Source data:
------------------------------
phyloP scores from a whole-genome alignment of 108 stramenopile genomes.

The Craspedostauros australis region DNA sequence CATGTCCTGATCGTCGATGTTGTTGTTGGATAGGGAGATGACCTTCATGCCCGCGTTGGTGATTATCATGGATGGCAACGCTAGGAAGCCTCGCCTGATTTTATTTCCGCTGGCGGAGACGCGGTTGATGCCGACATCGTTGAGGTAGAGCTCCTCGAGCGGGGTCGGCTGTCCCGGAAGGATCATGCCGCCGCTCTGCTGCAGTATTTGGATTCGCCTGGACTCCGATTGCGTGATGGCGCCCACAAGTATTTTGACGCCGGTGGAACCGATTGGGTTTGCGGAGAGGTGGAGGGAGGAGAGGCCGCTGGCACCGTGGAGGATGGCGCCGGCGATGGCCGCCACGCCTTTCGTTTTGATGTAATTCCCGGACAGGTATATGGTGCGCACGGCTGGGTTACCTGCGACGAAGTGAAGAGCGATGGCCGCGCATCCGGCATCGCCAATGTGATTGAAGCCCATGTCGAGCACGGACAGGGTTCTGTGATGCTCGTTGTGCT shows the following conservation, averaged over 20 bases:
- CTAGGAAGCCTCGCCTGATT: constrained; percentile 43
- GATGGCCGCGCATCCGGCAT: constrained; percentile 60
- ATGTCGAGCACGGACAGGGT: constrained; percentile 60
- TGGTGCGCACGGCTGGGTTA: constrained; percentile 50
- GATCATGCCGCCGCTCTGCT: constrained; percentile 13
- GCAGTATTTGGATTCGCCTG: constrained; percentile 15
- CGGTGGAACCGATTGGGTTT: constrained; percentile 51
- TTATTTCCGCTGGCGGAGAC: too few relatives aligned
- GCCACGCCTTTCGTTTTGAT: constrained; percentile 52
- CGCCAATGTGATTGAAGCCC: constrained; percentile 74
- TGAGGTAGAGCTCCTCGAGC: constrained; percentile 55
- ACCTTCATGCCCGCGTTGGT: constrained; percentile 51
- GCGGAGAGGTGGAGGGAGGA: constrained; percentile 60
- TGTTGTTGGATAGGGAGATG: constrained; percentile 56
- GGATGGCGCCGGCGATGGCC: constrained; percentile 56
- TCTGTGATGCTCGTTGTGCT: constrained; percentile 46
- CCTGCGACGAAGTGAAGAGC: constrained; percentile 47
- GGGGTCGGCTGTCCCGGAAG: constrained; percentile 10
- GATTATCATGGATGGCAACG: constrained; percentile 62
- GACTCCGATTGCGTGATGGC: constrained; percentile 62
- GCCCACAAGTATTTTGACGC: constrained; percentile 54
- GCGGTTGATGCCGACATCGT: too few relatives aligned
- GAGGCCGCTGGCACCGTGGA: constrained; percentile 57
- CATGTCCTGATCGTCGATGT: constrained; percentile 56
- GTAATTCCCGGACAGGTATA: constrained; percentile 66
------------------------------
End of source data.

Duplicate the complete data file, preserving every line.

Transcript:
phyloP scores from a whole-genome alignment of 108 stramenopile genomes.

The Craspedostauros australis region DNA sequence CATGTCCTGATCGTCGATGTTGTTGTTGGATAGGGAGATGACCTTCATGCCCGCGTTGGTGATTATCATGGATGGCAACGCTAGGAAGCCTCGCCTGATTTTATTTCCGCTGGCGGAGACGCGGTTGATGCCGACATCGTTGAGGTAGAGCTCCTCGAGCGGGGTCGGCTGTCCCGGAAGGATCATGCCGCCGCTCTGCTGCAGTATTTGGATTCGCCTGGACTCCGATTGCGTGATGGCGCCCACAAGTATTTTGACGCCGGTGGAACCGATTGGGTTTGCGGAGAGGTGGAGGGAGGAGAGGCCGCTGGCACCGTGGAGGATGGCGCCGGCGATGGCCGCCACGCCTTTCGTTTTGATGTAATTCCCGGACAGGTATATGGTGCGCACGGCTGGGTTACCTGCGACGAAGTGAAGAGCGATGGCCGCGCATCCGGCATCGCCAATGTGATTGAAGCCCATGTCGAGCACGGACAGGGTTCTGTGATGCTCGTTGTGCT shows the following conservation, averaged over 20 bases:
- CTAGGAAGCCTCGCCTGATT: constrained; percentile 43
- GATGGCCGCGCATCCGGCAT: constrained; percentile 60
- ATGTCGAGCACGGACAGGGT: constrained; percentile 60
- TGGTGCGCACGGCTGGGTTA: constrained; percentile 50
- GATCATGCCGCCGCTCTGCT: constrained; percentile 13
- GCAGTATTTGGATTCGCCTG: constrained; percentile 15
- CGGTGGAACCGATTGGGTTT: constrained; percentile 51
- TTATTTCCGCTGGCGGAGAC: too few relatives aligned
- GCCACGCCTTTCGTTTTGAT: constrained; percentile 52
- CGCCAATGTGATTGAAGCCC: constrained; percentile 74
- TGAGGTAGAGCTCCTCGAGC: constrained; percentile 55
- ACCTTCATGCCCGCGTTGGT: constrained; percentile 51
- GCGGAGAGGTGGAGGGAGGA: constrained; percentile 60
- TGTTGTTGGATAGGGAGATG: constrained; percentile 56
- GGATGGCGCCGGCGATGGCC: constrained; percentile 56
- TCTGTGATGCTCGTTGTGCT: constrained; percentile 46
- CCTGCGACGAAGTGAAGAGC: constrained; percentile 47
- GGGGTCGGCTGTCCCGGAAG: constrained; percentile 10
- GATTATCATGGATGGCAACG: constrained; percentile 62
- GACTCCGATTGCGTGATGGC: constrained; percentile 62
- GCCCACAAGTATTTTGACGC: constrained; percentile 54
- GCGGTTGATGCCGACATCGT: too few relatives aligned
- GAGGCCGCTGGCACCGTGGA: constrained; percentile 57
- CATGTCCTGATCGTCGATGT: constrained; percentile 56
- GTAATTCCCGGACAGGTATA: constrained; percentile 66